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Instructure Responds to Criticism After Announcing Sale to Thoma Bravo

Instructure, the vendor behind the Canvas learning management system (LMS), has responded to pushback from both users and investors after announcing its sale to the private equity firm Thoma Bravo. On December 4, 2019, Instructure’s CEO Dan Goldsmith announced the sale and explained that “operating in the public spotlight wasn’t fueling innovation and was starting to get in the way of customer success.” Instructure, founded in 2008, went public in 2015. Reaction to the deal has taken two main forms: dissent from investors over the selection process that led to the deal and share price and end-user concerns over the privacy and usage of student and faculty data.

Market analyst Phil Hill has pointed out that the focus on investor priorities in the immediate wake of the sale announcement was alienating to Instructure users in the education field and that “this trend of Instructure harming its brand by its consistent focus on monetization and shareholder value is concerning.” Indeed, the prospective sale has also prompted some education workers to voice concerns over how the sale will affect the company’s use of student data, particularly around privacy and data monetization. After an open letter from stakeholders requested clarification about how student data would be used and legally protected, Instructure’s Chief Customer Experience Officer Melissa Loble reaffirmed the company’s commitment to data privacy and announced plans to develop a revised privacy policy and to create a Data Usage and Privacy Advisory Board.

Source: Education Learning Management Systems at SoftwareReviews, Report Published November 2019.

Our Take

Instructure’s response reveals the company is taking user concerns seriously. However, this incident is a broader reminder of the perennial debates in the education space over the degree to which the pursuits of profit and education can coexist, as Michael Feldstein, copublisher of the blog e-Literate, has pointed out (see heading “Instructure has no parts to fleece”). Instructure’s product is commercial Software as a Service (SaaS) that allows schools to outsource the work of building and maintaining the learning management systems needed to deliver online learning. However, outsourcing the work also means reducing control over the data: for post-secondary institutions, this is the trade-off of choosing to use SaaS instead of building and running their own systems.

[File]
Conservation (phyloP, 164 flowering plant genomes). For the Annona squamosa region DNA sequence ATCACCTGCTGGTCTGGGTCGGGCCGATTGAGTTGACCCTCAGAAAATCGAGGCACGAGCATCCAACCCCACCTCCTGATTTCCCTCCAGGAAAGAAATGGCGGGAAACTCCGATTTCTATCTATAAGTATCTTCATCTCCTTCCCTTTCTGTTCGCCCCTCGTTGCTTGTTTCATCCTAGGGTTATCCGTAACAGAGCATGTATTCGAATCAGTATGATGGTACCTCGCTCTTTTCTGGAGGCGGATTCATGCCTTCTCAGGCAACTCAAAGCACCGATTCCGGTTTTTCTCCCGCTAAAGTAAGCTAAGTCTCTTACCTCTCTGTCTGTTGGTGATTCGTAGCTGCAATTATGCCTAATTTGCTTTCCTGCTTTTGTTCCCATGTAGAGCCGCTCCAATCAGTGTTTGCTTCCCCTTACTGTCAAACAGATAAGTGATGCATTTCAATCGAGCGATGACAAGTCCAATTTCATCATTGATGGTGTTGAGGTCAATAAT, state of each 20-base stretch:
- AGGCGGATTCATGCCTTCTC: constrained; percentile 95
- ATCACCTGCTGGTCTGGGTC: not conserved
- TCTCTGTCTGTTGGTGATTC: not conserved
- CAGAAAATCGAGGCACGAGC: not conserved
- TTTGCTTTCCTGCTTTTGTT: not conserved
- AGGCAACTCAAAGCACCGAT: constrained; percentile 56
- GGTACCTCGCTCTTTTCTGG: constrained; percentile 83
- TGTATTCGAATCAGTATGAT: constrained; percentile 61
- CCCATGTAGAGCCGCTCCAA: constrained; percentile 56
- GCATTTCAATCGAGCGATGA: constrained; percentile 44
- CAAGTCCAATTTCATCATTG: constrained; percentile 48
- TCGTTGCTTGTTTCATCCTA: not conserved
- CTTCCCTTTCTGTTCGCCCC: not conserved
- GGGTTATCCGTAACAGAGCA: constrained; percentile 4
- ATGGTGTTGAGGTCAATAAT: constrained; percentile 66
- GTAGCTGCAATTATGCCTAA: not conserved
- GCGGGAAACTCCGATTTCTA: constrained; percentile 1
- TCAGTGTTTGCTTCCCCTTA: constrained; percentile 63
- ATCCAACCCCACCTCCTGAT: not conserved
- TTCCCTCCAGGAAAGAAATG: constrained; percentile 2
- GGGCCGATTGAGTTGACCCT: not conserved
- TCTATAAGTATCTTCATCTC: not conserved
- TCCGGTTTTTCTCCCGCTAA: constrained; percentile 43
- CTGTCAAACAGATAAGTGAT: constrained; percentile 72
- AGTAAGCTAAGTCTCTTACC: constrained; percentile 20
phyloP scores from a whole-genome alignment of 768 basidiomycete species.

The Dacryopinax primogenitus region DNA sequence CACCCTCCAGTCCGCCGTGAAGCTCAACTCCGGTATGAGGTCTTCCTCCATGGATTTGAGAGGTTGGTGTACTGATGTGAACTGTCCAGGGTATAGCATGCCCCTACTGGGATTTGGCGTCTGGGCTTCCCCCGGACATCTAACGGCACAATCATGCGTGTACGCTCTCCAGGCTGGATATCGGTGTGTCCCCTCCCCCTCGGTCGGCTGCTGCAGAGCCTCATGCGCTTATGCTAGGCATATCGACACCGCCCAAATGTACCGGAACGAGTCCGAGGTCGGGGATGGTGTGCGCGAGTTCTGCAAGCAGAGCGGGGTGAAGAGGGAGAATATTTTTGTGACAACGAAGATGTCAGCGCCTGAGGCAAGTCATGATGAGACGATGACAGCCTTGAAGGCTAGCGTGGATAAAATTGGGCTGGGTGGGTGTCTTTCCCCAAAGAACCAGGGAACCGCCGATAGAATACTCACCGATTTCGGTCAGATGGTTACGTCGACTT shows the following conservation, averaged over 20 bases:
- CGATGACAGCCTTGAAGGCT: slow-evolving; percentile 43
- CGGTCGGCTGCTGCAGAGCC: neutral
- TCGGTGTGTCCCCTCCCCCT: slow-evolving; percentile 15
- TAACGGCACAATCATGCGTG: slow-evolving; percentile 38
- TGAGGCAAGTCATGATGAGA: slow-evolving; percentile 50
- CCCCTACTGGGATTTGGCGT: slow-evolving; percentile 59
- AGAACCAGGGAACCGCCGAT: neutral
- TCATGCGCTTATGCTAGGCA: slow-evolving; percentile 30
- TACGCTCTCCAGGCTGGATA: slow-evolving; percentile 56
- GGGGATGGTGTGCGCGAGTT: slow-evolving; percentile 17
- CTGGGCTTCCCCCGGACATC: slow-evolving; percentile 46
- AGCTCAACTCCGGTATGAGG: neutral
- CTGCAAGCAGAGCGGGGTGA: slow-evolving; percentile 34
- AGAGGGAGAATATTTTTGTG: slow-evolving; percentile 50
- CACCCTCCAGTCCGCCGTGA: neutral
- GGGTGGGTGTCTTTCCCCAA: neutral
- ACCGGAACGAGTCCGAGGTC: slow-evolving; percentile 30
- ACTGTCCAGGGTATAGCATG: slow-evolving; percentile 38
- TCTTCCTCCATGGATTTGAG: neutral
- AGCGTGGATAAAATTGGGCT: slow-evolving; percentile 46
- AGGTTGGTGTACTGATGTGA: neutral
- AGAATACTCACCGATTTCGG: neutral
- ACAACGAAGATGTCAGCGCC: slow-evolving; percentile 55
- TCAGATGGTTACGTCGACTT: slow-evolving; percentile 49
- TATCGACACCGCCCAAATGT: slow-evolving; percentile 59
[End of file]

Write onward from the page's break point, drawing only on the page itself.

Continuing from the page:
Regardless of the outcome of this particular sale, the pushback Instructure is experiencing from some customers is inevitable when users are reminded that the governance of these systems lies outside their full control and could be impacted by a company’s profit motive (whether this be a company’s sense of its fiduciary duties or the unknown priorities of a new owner). Concerns over the monetization of student data will be present as long as an LMS’s ownership is potentially up for sale and as long as the LMS exists as an evolving product that could change how it treats user data. However, this incident demonstrates that end users, not just shareholders, can influence a company’s behavior and direction.